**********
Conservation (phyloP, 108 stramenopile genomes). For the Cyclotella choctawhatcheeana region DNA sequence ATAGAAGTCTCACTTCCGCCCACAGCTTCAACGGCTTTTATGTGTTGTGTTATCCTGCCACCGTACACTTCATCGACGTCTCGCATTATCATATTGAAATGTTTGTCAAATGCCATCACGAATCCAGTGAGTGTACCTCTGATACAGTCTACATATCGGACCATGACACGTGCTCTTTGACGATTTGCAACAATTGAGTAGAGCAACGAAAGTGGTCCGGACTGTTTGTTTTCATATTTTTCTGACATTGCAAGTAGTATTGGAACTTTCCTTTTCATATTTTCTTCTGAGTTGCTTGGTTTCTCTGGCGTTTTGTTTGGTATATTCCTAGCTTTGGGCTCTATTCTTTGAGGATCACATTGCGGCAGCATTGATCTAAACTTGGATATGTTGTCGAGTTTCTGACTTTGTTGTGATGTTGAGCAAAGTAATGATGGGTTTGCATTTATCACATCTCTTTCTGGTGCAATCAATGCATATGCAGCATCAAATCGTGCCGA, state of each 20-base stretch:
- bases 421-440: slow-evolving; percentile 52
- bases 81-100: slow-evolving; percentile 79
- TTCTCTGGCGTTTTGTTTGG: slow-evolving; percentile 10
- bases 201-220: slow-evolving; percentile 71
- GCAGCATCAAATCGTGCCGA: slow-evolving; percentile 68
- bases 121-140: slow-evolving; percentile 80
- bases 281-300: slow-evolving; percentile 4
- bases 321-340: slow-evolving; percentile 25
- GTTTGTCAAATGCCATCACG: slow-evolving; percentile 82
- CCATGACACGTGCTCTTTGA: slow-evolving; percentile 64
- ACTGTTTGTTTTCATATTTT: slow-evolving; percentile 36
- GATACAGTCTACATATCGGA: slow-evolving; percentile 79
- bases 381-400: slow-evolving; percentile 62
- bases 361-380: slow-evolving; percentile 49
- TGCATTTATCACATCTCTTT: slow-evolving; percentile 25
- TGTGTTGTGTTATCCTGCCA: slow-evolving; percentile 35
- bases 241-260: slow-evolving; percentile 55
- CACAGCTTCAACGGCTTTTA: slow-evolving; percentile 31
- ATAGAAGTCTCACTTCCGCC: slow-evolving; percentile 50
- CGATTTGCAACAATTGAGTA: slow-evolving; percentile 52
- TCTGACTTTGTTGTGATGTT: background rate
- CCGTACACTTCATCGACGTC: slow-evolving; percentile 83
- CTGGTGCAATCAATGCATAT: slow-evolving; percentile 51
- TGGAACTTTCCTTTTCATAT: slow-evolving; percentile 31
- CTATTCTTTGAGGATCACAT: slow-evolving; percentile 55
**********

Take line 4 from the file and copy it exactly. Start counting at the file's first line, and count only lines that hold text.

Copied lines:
- TTCTCTGGCGTTTTGTTTGG: slow-evolving; percentile 10